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from Breakingviews:

Hong Kong shouldn’t brush off Shanghai threat

By Ethan Bilby
The author is a Reuters Breakingviews columnist. The opinions expressed are his own.

Can Shanghai’s new free trade zone knock Hong Kong off its perch? Unless it can copy the Chinese city-state’s highly developed rule of law, it’s unlikely. But Hong Kongers can’t be complacent. Shanghai may yet turn its sights on other things the city-state holds dear – like its low taxes, and luxury-hungry tourists.

Hong Kong billionaire Li Ka-shing is worried, because social tensions in the city state are rising. Dockers at one of Li’s container ports went on strike in March. The populist Occupy movement, fuelled by impatience for democratic reforms and anger over inequality, could damage the city’s business-friendly reputation, just as Shanghai’s starts to improve.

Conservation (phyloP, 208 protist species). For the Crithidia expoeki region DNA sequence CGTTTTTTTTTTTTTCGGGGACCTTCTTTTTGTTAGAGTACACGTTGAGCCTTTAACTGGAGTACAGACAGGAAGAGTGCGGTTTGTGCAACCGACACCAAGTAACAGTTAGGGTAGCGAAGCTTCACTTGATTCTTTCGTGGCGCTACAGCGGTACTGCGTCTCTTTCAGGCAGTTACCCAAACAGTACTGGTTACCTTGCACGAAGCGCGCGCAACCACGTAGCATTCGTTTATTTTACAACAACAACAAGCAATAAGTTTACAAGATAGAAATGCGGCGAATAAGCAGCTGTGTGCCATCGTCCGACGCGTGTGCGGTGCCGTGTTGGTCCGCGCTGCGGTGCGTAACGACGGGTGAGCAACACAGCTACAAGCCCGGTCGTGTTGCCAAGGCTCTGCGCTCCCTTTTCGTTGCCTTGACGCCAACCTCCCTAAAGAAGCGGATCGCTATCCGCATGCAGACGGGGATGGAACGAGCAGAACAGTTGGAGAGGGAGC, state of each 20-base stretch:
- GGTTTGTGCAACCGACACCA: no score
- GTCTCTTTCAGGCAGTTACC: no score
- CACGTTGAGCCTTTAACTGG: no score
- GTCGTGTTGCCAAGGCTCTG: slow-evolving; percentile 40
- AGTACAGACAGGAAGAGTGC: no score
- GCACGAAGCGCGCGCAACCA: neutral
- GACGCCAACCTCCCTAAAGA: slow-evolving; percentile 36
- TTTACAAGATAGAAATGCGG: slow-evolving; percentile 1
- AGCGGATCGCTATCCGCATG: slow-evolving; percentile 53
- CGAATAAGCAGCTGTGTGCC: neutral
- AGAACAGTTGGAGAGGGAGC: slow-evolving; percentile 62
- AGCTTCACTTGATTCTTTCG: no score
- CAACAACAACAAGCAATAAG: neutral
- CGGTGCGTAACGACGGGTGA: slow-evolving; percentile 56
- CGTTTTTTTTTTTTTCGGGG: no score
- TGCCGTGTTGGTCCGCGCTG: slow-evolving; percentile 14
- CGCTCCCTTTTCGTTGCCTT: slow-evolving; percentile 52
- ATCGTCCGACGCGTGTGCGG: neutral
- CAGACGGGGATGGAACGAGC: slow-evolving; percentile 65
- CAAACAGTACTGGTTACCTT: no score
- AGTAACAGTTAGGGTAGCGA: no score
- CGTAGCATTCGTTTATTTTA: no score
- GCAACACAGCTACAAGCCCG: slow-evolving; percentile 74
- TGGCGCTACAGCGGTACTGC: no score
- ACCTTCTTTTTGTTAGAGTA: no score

Shanghai’s detractors argue that rule of law matters more. Hong Kong’s transparent, bilingual legal system protects foreign firms, and isn't easily duplicated. Compared with the mainland, the city’s common law courts are transparent and companies expect contracts to be honoured.

from Breakingviews:

Shanghai trade zone may give rest of China a kick

By John Foley

The author is a Reuters Breakingviews columnist. The opinions expressed are his own.

Shanghai’s new trade zone may be a lab for financial reform. It may be a prop for the city’s flagging economy. Or maybe it will just be fuel for property speculators. In fact, it can be all of these and more. But the real benefits may not be in Shanghai at all.